Education

Starting College: A Beginner’s Guide

move off campus

If you’re starting college this year, you’ve come to the right place. From housing to jobs, we’ve rounded up everything you need to know about how to prepare for college. Move off campus.

We’ll go over tips for packing, looking for work, choosing your course load, and meeting new people in a pandemic. Think of this as your go-to guide for what to know before starting college.

  1. Secure Your Housing

Aside from choosing your classes, picking where to live is one of the most important decisions you’ll make when it comes to college. If you’re starting college during COVID, the decision to move off campus or live on campus is even trickier.

On-campus, you have access to campus safety, roommates, and meal plan. Off-campus, you may save money on rent.

You can also choose where you live, choose your own roommates, or live alone. You’ll have a lot more freedom and a lot more choices.

Off-campus living may also be better suited for COVID-19 safety measures. When it comes to on or off-campus housing, there’s no right or wrong answer. This decision depends a lot on your financial situation as well as your comfort level.

  1. Get Packing

Once you know where you’re living, it’s time to get packing. No matter where you reside, space is likely limited. Pack light and make sure you have plenty of organizers to find things easily.

Bedding, toiletries, and study supplies are the most important. With off-campus housing, you may find furnished or unfurnished units you can make your own. To save closet space, keep seasonal clothes at home. You can always rotate what you bring with you later in the year.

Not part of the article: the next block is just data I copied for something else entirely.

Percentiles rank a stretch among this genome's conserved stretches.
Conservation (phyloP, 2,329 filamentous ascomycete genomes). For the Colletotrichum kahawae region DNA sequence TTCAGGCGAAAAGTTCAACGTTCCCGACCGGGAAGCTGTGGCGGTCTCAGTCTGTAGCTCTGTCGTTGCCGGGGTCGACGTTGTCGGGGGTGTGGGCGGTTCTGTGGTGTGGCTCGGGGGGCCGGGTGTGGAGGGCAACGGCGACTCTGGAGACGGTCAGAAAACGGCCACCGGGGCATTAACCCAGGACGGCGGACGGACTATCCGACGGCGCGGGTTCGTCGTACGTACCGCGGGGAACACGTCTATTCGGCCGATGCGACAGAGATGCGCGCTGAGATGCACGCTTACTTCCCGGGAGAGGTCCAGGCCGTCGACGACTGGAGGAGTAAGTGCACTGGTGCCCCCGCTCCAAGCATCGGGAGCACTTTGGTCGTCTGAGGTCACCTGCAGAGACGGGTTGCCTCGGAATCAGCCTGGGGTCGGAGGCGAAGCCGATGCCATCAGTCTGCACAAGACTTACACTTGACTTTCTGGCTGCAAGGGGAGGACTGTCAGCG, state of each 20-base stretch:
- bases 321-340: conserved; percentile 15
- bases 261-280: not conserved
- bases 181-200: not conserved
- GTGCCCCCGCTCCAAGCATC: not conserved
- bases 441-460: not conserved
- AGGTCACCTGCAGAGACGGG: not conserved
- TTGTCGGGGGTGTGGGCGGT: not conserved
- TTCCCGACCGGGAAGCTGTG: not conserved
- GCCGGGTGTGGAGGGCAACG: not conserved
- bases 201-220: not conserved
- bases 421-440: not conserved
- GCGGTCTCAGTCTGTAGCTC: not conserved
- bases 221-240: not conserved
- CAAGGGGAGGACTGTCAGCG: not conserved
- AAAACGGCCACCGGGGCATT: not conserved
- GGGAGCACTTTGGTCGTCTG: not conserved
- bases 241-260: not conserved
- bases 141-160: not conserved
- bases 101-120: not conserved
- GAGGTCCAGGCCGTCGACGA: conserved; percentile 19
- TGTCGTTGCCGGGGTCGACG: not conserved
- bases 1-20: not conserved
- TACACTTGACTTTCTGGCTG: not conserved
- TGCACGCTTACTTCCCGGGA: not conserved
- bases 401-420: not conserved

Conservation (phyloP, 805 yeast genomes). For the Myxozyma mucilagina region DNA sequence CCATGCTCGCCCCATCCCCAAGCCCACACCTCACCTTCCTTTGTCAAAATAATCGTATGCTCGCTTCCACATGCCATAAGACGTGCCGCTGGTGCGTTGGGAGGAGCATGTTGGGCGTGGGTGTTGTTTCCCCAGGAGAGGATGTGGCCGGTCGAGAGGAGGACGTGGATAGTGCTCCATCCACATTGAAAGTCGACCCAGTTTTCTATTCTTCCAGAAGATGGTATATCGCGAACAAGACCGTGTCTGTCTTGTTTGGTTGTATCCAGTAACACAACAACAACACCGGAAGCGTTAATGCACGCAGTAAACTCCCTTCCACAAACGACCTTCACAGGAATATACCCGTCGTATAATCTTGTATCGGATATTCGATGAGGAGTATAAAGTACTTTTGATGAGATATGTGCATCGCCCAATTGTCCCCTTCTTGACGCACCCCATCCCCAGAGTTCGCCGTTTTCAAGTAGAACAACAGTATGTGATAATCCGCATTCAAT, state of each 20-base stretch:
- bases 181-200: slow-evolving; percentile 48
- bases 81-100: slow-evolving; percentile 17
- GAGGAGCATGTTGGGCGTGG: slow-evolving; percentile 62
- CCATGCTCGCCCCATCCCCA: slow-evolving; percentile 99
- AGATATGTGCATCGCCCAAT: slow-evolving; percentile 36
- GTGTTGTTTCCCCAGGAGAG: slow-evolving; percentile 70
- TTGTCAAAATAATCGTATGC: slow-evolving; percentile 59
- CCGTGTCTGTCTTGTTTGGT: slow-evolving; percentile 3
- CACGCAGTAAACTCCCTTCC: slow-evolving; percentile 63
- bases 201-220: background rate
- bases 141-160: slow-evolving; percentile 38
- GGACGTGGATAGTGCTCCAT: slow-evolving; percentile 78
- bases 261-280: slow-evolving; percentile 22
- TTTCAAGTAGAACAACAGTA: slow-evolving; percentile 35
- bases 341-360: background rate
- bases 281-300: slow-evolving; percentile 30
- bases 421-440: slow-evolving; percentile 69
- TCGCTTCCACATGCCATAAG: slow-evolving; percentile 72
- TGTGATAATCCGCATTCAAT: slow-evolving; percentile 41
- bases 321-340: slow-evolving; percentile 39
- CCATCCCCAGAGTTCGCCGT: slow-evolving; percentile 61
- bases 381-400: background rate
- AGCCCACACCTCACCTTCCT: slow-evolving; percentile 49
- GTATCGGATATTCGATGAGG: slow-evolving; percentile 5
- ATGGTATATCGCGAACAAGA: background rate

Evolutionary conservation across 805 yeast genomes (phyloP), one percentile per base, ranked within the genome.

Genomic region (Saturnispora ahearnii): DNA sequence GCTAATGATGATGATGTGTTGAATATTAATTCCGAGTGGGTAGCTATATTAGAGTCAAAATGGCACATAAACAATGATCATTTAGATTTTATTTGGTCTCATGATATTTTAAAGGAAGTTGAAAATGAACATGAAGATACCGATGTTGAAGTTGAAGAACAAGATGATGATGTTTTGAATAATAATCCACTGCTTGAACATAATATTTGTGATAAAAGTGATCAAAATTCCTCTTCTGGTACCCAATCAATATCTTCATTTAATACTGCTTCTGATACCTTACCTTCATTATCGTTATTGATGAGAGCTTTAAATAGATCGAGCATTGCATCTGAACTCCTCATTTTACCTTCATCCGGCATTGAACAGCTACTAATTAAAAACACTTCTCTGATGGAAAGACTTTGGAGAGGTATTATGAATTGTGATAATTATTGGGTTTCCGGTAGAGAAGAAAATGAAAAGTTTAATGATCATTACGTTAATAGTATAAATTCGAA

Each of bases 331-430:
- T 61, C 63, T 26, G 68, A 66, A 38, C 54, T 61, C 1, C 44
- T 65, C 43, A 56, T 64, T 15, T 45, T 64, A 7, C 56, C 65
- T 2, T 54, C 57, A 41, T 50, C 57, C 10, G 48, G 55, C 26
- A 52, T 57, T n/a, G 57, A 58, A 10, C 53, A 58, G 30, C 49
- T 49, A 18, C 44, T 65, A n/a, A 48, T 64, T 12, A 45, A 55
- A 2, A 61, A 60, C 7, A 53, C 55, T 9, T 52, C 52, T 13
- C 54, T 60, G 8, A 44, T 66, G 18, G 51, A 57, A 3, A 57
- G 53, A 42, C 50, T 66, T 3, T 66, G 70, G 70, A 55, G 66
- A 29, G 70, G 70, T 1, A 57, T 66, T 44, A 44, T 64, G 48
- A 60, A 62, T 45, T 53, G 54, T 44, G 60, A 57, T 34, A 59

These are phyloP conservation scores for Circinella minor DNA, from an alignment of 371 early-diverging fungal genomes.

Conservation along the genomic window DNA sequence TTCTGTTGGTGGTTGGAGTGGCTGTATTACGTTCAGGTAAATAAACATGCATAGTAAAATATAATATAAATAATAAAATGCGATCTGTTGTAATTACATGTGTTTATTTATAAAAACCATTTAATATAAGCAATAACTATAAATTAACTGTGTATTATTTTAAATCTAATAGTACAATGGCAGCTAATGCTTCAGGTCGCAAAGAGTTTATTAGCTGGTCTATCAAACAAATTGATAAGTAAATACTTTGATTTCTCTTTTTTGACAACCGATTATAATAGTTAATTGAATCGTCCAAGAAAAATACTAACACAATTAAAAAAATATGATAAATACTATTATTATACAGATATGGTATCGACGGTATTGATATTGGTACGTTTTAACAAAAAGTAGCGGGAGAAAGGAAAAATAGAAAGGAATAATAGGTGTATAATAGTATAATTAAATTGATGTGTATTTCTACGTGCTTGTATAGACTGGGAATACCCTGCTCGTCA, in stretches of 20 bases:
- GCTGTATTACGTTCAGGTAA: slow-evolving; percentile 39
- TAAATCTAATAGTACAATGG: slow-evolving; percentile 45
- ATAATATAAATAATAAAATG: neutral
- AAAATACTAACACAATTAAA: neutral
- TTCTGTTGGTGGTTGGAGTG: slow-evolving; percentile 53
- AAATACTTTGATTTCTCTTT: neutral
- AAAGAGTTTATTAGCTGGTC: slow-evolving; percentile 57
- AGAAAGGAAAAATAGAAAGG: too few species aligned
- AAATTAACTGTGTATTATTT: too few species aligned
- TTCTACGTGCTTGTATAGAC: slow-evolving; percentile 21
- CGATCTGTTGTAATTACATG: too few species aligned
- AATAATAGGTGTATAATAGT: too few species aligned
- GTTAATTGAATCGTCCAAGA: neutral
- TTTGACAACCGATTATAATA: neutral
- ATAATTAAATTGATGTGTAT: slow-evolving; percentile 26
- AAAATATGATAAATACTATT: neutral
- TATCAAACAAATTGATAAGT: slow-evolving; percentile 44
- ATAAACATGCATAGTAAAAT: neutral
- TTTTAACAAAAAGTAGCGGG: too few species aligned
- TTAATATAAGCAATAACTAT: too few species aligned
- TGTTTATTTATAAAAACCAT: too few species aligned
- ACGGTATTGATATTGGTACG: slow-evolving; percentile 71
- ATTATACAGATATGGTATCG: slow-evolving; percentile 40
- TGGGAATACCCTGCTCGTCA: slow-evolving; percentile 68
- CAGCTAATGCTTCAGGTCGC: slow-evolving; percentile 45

1. Don’t Overwhelm Yourself

When you’re choosing your classes, it’s easy to get excited and overdo it. Keep things simple the first semester until you get the hang of things. It will be easier to add more to your class load once you’ve been there for a semester.

Try and pace yourself so that you meet your goals but still have time for a social life, work, or internship. You want to hit your target graduation date without burning yourself out.

  1. Get a Job

If your financial situation requires some income, start looking for jobs before you get to school. There are work-study programs available at most colleges and universities that allow you to work on-campus. Some of your income can also be used for tuition or expenses.

Start applying for off-campus jobs when you get there as well. The earlier you throw your hat in, the more likely you are to get the job you want. Pet sitting, dog walking, personal shopping, or ride-sharing, are easy jobs you can do on your own time and schedule.

Internships are also great for gaining work experience. While not all internships are paid, some give you college credit. These also offer networking opportunities that can help you down the road.

  1. Keep Your Door Open and Get Out When You Can

With COVID-19, your social life may look a little different during your first year in college. One tip is to keep your dorm room door open from time to time. It’s easier to meet people when they feel you’re open to chatting even if it’s with a mask on.

When it’s done safely, it’s also important to get out and meet people. Whether it’s through clubs, your dorm, classes, or Greek life, keep yourself open to meeting new people. These people are sharing in your experience and they may become lifelong friends.

Starting College 101

Starting college is an exciting milestone in life. Not only are you setting out on a new adventure but you’re also meeting new people and heading down a career path.

When it comes to how to prepare for freshman year of college, remember to take things slow, have fun, and stay open to new experiences and meeting new people. Four years goes quickly, enjoy every minute. For more school and life tips head to the blog section.

Ahsan Ali
written by: Ahsan Ali
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